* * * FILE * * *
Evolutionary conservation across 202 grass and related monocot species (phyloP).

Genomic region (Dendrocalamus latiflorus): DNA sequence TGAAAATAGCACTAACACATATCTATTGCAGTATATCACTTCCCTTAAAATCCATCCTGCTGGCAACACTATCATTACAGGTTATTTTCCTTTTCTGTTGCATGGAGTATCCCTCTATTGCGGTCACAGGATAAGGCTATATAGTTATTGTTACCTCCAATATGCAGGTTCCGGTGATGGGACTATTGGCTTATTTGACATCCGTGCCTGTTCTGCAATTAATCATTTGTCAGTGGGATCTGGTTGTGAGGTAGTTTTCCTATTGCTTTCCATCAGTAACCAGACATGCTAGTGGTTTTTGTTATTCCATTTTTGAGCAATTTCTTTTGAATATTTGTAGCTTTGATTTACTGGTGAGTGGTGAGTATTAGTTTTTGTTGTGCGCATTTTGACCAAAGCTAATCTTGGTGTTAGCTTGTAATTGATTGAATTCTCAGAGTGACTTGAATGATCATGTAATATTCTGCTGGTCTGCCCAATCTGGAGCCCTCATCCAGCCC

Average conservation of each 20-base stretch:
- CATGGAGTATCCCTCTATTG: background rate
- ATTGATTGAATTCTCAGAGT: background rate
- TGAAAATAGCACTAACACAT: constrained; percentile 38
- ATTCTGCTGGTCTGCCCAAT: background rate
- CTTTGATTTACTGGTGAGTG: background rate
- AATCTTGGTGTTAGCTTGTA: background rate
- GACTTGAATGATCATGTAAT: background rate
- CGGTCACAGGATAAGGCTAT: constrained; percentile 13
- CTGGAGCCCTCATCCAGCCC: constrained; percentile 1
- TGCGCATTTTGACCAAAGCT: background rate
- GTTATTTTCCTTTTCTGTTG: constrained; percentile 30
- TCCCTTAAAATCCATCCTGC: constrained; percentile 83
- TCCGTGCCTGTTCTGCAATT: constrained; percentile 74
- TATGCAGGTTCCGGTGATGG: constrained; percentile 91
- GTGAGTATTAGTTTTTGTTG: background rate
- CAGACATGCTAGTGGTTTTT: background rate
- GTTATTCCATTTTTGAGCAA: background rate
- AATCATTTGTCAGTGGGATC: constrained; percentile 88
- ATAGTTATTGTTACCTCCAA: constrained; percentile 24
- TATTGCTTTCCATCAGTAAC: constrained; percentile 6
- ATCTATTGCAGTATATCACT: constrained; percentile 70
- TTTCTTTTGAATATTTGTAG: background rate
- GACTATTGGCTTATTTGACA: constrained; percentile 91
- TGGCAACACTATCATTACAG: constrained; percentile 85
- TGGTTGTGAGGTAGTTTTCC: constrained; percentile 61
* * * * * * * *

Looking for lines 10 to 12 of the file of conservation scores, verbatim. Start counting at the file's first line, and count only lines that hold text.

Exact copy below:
- GACTTGAATGATCATGTAAT: background rate
- CGGTCACAGGATAAGGCTAT: constrained; percentile 13
- CTGGAGCCCTCATCCAGCCC: constrained; percentile 1